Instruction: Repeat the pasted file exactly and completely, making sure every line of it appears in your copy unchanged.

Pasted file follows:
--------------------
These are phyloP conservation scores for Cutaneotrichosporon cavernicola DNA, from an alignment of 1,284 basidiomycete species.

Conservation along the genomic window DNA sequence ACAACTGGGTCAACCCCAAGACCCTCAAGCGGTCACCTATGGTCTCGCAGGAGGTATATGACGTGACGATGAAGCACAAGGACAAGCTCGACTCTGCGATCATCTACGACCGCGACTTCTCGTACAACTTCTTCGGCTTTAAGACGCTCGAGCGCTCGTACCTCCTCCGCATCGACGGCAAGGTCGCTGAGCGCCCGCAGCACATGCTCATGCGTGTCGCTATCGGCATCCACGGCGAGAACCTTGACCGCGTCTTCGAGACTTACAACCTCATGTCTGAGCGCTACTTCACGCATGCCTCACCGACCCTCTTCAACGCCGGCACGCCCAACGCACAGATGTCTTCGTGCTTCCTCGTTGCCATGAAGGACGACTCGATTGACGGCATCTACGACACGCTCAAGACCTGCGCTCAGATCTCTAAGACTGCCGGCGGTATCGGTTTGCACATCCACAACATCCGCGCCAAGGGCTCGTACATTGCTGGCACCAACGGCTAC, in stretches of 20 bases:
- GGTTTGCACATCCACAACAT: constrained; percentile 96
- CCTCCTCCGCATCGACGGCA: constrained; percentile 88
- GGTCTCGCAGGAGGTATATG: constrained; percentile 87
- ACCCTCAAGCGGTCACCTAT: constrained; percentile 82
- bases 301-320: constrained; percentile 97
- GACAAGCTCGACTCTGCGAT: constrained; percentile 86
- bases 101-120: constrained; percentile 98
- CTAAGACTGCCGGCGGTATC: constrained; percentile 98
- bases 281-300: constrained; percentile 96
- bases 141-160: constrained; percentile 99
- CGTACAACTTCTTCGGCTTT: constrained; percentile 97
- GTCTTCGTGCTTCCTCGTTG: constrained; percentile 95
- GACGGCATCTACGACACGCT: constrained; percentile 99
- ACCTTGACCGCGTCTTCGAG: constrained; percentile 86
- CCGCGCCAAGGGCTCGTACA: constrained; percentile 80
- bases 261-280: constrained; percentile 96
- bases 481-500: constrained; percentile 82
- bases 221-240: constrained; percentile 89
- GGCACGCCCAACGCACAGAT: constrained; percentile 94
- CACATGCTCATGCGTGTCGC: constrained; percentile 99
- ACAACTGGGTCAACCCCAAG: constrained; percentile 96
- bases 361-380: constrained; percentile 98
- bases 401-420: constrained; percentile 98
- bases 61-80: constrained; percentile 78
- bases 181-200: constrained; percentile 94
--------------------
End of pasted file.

These are phyloP conservation scores for Cutaneotrichosporon cavernicola DNA, from an alignment of 1,284 basidiomycete species.

Conservation along the genomic window DNA sequence ACAACTGGGTCAACCCCAAGACCCTCAAGCGGTCACCTATGGTCTCGCAGGAGGTATATGACGTGACGATGAAGCACAAGGACAAGCTCGACTCTGCGATCATCTACGACCGCGACTTCTCGTACAACTTCTTCGGCTTTAAGACGCTCGAGCGCTCGTACCTCCTCCGCATCGACGGCAAGGTCGCTGAGCGCCCGCAGCACATGCTCATGCGTGTCGCTATCGGCATCCACGGCGAGAACCTTGACCGCGTCTTCGAGACTTACAACCTCATGTCTGAGCGCTACTTCACGCATGCCTCACCGACCCTCTTCAACGCCGGCACGCCCAACGCACAGATGTCTTCGTGCTTCCTCGTTGCCATGAAGGACGACTCGATTGACGGCATCTACGACACGCTCAAGACCTGCGCTCAGATCTCTAAGACTGCCGGCGGTATCGGTTTGCACATCCACAACATCCGCGCCAAGGGCTCGTACATTGCTGGCACCAACGGCTAC, in stretches of 20 bases:
- GGTTTGCACATCCACAACAT: constrained; percentile 96
- CCTCCTCCGCATCGACGGCA: constrained; percentile 88
- GGTCTCGCAGGAGGTATATG: constrained; percentile 87
- ACCCTCAAGCGGTCACCTAT: constrained; percentile 82
- bases 301-320: constrained; percentile 97
- GACAAGCTCGACTCTGCGAT: constrained; percentile 86
- bases 101-120: constrained; percentile 98
- CTAAGACTGCCGGCGGTATC: constrained; percentile 98
- bases 281-300: constrained; percentile 96
- bases 141-160: constrained; percentile 99
- CGTACAACTTCTTCGGCTTT: constrained; percentile 97
- GTCTTCGTGCTTCCTCGTTG: constrained; percentile 95
- GACGGCATCTACGACACGCT: constrained; percentile 99
- ACCTTGACCGCGTCTTCGAG: constrained; percentile 86
- CCGCGCCAAGGGCTCGTACA: constrained; percentile 80
- bases 261-280: constrained; percentile 96
- bases 481-500: constrained; percentile 82
- bases 221-240: constrained; percentile 89
- GGCACGCCCAACGCACAGAT: constrained; percentile 94
- CACATGCTCATGCGTGTCGC: constrained; percentile 99
- ACAACTGGGTCAACCCCAAG: constrained; percentile 96
- bases 361-380: constrained; percentile 98
- bases 401-420: constrained; percentile 98
- bases 61-80: constrained; percentile 78
- bases 181-200: constrained; percentile 94